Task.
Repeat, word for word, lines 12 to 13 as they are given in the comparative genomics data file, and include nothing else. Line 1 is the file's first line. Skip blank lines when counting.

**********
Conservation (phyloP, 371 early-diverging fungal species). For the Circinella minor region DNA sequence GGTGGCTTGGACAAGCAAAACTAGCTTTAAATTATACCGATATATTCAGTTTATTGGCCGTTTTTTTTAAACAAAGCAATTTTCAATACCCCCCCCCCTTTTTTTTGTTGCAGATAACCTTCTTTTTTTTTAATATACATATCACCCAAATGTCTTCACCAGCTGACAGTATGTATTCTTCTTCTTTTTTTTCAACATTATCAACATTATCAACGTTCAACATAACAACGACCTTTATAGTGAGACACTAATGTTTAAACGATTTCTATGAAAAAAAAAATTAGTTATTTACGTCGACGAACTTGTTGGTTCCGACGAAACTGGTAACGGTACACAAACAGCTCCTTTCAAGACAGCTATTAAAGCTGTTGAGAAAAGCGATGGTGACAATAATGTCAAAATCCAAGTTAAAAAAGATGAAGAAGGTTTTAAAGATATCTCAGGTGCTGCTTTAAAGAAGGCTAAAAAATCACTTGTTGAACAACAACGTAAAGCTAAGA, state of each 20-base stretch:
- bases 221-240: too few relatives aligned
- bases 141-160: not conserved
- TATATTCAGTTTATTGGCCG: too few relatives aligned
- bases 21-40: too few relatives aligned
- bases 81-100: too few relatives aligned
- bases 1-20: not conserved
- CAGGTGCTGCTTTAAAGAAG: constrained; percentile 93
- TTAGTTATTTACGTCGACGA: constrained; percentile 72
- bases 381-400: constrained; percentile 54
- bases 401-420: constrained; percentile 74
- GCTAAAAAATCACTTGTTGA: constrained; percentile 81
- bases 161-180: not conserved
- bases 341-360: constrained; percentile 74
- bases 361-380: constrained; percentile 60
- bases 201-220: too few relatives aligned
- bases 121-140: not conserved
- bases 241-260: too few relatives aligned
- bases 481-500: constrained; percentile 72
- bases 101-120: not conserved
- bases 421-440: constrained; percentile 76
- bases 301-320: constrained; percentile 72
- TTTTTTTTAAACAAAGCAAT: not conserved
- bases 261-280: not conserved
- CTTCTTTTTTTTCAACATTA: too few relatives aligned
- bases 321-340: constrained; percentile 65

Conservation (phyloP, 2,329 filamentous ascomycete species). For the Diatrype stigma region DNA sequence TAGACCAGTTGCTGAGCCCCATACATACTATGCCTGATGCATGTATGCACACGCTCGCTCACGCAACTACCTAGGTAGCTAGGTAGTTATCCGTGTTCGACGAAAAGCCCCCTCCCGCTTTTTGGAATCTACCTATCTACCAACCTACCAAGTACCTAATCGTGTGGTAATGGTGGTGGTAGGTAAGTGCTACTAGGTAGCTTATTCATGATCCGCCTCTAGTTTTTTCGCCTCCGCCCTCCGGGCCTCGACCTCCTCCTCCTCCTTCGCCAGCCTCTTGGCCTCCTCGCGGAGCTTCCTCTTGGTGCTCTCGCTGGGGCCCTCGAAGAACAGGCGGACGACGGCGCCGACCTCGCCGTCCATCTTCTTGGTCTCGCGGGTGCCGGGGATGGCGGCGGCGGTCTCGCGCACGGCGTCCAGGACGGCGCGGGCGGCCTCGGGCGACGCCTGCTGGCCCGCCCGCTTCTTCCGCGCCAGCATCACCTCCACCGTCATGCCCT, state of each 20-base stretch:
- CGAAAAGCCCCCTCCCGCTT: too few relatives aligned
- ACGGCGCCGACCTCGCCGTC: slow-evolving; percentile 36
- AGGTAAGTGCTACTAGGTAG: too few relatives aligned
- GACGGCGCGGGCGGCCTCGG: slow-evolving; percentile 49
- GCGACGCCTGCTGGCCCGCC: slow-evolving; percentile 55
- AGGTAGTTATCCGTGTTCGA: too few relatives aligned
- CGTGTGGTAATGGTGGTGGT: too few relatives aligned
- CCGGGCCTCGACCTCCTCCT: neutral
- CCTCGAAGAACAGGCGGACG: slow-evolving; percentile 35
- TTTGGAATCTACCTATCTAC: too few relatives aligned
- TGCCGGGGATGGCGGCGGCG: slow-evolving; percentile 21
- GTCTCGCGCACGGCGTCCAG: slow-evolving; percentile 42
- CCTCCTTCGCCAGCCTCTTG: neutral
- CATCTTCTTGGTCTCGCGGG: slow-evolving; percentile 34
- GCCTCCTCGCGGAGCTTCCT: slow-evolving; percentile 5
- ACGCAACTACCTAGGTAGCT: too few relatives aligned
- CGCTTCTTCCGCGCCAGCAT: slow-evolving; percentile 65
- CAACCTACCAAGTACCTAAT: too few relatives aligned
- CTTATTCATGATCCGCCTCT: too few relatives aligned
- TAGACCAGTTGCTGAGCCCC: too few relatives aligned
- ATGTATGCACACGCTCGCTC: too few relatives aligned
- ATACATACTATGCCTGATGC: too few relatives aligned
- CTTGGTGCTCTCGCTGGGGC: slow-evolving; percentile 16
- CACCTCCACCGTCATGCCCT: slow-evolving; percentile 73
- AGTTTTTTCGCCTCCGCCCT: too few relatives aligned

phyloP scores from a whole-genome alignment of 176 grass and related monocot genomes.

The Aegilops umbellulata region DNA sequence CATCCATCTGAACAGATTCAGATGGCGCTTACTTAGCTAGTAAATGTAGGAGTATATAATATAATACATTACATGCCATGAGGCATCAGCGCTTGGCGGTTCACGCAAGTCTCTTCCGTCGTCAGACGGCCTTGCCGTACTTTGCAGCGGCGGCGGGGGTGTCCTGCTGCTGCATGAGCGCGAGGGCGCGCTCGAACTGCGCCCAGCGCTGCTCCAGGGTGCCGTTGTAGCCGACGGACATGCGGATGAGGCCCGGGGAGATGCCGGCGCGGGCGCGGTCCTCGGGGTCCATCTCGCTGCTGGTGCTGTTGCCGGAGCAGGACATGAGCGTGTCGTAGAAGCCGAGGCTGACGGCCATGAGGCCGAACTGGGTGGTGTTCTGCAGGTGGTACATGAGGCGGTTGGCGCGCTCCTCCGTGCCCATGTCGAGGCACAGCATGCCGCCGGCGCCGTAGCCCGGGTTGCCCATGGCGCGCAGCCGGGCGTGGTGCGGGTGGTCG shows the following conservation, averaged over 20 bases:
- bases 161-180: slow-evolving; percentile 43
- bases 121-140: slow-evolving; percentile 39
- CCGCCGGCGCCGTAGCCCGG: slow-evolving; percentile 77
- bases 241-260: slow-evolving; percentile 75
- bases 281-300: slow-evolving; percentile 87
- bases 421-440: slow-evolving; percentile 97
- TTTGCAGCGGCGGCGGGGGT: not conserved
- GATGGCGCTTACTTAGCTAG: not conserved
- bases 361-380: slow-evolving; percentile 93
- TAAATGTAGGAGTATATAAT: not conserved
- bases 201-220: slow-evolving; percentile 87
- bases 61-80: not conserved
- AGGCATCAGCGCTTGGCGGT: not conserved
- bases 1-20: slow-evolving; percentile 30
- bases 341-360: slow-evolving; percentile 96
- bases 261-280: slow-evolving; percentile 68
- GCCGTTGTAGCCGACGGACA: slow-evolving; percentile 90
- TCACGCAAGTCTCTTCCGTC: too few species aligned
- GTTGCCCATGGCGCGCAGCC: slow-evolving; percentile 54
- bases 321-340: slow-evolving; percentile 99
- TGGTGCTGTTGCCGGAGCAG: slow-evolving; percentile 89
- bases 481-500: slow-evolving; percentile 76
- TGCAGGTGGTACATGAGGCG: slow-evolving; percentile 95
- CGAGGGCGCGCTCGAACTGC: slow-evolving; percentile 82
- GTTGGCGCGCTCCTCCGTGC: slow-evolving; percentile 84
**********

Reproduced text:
- GCTAAAAAATCACTTGTTGA: constrained; percentile 81
- bases 161-180: not conserved